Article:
Esquimalt-based submarine makes debut at international super-drill
Jul 04 2012
The arrival Tuesday of Canada’s only functioning submarine at the world’s largest naval exercise off Hawaii marks the first time a Victoria-class sub will participate in the international drill.
The ability of HMCS Victoria, the CFB-Esquimalt based submarine, to train with 40 surface ships, six submarines and more than 200 aircraft is an opportunity “you can’t replicate through simulation,” said Commodore Peter Ellis, the Commander of Canadian Fleet Pacific.
The six-week Rim of the Pacific exercise, or RIMPAC, also marks the first time the United States has handed over control of key operations to Canadian officers.
The exercise, which began June 29 and ends Aug. 3, includes 25,000 personnel from 22 nations.
Ellis and two other Canadian officers leading operations during RIMPAC spoke to the Times Colonist on a conference call Tuesday from Pearl Harbour.
After a decade spent mostly in dry dock, HMCS Victoria completed the first part of its work up and fired an exercise version of the MK48 torpedo in March. The boat will complete its high-readiness certification during the exercise, which Ellis called “a huge milestone.”
“Victoria’s crew will really benefit from the entire experience and I dare say the surface ships [and other submarines] will benefit from having Victoria as an opponent,” Ellis said. “Everyone can learn from each other here.”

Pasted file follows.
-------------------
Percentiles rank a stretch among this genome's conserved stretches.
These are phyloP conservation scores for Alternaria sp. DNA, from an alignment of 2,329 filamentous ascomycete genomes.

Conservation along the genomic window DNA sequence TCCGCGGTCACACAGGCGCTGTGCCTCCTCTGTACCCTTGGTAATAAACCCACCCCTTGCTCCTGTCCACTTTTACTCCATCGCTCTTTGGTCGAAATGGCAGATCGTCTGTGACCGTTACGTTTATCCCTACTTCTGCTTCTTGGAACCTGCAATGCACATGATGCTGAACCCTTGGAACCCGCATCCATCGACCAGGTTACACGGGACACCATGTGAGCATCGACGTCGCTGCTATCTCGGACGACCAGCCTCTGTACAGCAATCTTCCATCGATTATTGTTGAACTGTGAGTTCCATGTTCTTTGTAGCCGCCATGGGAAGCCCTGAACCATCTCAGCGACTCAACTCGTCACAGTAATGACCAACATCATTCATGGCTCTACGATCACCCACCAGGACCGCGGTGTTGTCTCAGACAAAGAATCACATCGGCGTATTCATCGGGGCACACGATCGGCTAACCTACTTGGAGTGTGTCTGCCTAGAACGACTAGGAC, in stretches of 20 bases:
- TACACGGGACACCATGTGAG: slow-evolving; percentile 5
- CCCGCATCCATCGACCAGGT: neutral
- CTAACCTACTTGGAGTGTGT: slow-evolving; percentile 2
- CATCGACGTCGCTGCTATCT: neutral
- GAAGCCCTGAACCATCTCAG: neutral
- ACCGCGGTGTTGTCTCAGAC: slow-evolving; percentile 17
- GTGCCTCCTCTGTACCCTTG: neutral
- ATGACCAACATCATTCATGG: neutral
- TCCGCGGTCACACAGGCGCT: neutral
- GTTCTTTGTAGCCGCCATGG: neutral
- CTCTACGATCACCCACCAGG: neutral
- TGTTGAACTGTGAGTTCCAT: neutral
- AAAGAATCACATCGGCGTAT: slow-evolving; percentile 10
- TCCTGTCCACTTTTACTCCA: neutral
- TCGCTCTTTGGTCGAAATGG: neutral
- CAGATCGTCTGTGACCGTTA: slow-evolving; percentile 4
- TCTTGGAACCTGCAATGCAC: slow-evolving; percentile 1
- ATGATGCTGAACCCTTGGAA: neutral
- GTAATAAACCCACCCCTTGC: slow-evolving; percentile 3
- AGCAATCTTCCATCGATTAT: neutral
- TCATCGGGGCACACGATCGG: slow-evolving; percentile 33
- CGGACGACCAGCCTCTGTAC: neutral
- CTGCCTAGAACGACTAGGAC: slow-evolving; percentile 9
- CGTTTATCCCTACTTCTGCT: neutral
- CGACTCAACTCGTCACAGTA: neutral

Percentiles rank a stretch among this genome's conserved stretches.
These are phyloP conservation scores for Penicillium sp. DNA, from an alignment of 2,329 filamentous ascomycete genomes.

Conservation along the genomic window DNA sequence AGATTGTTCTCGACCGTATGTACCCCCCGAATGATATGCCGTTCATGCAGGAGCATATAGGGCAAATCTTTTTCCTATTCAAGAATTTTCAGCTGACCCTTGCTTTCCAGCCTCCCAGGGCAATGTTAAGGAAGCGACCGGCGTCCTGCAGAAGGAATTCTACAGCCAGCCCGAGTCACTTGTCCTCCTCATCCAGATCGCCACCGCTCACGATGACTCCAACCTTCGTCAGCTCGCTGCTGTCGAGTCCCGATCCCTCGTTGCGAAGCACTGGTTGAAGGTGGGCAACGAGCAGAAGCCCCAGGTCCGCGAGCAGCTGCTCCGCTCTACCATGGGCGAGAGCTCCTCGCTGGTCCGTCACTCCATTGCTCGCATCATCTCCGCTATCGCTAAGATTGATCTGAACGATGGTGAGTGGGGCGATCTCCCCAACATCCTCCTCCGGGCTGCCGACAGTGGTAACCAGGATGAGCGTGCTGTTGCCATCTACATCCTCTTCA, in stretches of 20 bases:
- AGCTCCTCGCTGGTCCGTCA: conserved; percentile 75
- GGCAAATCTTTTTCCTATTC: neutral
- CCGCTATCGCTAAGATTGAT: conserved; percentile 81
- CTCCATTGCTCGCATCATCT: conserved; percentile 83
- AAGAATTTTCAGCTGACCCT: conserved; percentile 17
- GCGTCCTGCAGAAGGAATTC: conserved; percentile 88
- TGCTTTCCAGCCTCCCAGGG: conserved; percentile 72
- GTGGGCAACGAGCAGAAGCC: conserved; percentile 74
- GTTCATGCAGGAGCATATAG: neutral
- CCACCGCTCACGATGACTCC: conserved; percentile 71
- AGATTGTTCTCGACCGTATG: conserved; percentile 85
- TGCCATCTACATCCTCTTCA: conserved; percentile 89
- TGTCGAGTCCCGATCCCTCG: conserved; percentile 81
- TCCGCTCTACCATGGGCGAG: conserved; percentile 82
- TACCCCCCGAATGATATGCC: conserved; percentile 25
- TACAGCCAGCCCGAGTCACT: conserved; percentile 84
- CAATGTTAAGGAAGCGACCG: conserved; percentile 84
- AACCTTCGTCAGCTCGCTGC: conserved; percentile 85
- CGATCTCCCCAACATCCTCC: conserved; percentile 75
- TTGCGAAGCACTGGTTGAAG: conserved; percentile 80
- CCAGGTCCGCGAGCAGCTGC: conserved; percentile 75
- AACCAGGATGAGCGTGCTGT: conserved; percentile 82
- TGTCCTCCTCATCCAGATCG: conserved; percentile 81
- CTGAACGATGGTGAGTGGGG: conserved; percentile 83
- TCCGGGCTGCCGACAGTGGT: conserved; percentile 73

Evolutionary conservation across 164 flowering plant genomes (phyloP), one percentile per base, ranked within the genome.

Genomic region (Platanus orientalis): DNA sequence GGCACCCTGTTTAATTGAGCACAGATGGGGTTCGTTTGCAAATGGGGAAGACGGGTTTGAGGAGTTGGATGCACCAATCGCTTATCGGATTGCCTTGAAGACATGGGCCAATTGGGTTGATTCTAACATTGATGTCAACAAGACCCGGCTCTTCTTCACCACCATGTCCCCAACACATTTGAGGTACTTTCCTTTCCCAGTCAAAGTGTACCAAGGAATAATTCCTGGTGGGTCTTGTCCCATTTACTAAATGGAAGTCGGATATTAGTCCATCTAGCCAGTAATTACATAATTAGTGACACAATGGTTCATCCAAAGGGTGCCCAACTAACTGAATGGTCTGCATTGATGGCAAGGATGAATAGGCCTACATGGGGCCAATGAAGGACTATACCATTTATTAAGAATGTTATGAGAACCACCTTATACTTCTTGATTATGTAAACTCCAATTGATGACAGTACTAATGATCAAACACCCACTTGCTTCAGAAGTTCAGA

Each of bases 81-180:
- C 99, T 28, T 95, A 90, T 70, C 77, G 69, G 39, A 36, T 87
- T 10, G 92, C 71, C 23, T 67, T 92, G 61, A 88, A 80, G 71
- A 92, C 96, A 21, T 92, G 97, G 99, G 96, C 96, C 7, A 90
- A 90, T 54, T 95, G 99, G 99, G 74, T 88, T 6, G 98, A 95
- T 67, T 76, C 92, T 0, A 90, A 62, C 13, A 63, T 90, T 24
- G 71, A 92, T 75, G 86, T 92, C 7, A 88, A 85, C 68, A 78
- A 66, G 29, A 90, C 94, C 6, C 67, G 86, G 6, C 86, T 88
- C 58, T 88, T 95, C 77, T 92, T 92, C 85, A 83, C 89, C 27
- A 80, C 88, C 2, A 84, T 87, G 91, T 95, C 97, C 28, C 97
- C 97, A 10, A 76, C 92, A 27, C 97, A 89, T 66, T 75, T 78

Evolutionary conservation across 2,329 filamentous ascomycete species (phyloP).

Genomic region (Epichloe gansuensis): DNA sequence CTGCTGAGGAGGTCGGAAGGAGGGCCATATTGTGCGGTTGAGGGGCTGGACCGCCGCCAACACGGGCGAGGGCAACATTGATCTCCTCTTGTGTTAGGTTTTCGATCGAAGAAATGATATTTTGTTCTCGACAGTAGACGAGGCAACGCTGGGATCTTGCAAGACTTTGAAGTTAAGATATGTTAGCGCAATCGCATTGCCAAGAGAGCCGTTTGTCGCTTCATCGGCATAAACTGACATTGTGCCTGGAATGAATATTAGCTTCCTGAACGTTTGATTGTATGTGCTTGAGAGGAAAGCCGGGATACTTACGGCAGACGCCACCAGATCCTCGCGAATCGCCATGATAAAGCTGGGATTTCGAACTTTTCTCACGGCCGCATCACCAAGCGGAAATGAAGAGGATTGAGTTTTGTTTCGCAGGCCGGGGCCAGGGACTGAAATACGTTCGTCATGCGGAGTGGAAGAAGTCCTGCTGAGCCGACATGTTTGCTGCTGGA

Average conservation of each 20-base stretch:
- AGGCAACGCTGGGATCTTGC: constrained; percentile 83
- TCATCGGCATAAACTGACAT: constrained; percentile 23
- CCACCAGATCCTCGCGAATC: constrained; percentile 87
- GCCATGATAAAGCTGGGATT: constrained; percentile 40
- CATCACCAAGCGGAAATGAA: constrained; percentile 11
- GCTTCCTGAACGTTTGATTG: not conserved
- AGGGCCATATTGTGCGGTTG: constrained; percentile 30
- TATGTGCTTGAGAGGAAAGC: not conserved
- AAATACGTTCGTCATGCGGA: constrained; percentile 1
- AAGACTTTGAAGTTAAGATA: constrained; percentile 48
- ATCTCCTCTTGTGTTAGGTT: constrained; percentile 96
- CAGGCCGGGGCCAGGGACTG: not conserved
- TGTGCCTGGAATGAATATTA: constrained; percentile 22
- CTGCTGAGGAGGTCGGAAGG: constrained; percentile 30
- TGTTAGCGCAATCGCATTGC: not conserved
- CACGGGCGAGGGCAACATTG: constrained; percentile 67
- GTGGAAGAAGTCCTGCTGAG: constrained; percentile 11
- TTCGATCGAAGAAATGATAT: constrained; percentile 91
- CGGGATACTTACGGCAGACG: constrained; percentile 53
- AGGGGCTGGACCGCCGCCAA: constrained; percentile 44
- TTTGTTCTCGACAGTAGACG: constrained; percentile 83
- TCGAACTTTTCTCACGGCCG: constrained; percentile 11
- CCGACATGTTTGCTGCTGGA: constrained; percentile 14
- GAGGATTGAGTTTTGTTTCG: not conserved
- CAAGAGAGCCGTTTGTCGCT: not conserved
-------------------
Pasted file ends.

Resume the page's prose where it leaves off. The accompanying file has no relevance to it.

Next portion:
The super-drill, which is held every two years, is aimed at building relationships between Pacific nations, considered key to keeping the Asia-Pacific corridor safe.
Ellis compared some portions of the exercise to a pick-up hockey game, where players swap teams in order to understand how others operate. “We’ll do that during the exercise to enhance the ability to work together but also to show off [our navy’s] independent capabilities.”
CFB Esquimalt-based war ships HMCS Algonquin and HMCS Ottawa are also participating, as are the base’s fleet diving unit and a Sea King helicopter from 442 Squadron at CFB Comox.
The first week starts with myriad safety meetings and communications tests before the ships start more intense live training, including missile trials, aircraft landing and anti-warfare drills.
The exercise ends with a fast-paced, four-day “real world” scenario that incorporates land, sea and aircraft capabilities, said Ellis, who is the commander of combined task force 176, an amphibious group led by USS Essex.
This year marks the first time Canadian officers have been given senior leadership positions in the exercise, which is typically dominated by the United States.
“The fact that Canada is playing a key role speaks to the size of our contributions to RIMPAC, which is second to the United States in this case,” said Brig.-Gen. Michael Hood, the combined forces air component commander for the exercise.
Rear-Admiral Ron Lloyd has been assigned deputy commander combined task force, the command structure in charge of the exercise.